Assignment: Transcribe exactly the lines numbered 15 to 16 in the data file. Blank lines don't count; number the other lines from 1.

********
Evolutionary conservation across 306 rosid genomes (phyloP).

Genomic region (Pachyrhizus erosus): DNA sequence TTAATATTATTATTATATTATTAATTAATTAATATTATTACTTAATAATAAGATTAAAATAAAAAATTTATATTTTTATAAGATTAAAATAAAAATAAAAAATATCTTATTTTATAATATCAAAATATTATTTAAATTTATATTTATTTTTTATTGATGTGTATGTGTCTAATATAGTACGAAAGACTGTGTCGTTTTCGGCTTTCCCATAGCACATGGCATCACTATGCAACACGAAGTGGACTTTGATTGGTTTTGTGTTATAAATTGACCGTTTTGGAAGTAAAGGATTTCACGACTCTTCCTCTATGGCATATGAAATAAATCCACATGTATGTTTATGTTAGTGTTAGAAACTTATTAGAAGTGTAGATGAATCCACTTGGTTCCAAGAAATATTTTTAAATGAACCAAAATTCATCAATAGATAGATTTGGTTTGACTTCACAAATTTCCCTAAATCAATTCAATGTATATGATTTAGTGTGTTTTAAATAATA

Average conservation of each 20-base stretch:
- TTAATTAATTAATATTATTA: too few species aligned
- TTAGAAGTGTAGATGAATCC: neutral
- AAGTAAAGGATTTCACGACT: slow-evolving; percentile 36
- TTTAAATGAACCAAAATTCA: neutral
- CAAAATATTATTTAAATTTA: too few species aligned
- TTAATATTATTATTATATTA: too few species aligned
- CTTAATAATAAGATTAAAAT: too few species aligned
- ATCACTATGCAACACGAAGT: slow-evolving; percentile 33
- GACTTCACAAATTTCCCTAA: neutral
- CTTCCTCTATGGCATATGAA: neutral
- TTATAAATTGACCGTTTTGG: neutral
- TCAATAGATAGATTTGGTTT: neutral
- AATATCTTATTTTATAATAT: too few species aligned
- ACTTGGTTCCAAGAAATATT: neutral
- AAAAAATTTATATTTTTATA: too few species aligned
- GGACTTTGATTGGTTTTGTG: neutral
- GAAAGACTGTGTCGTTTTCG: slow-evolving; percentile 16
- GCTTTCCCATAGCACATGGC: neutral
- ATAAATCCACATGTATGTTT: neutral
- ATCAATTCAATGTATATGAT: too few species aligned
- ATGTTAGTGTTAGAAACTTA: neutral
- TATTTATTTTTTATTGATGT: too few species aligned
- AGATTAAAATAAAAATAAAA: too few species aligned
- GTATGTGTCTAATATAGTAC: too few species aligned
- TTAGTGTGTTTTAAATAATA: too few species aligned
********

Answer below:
- TCAATAGATAGATTTGGTTT: neutral
- AATATCTTATTTTATAATAT: too few species aligned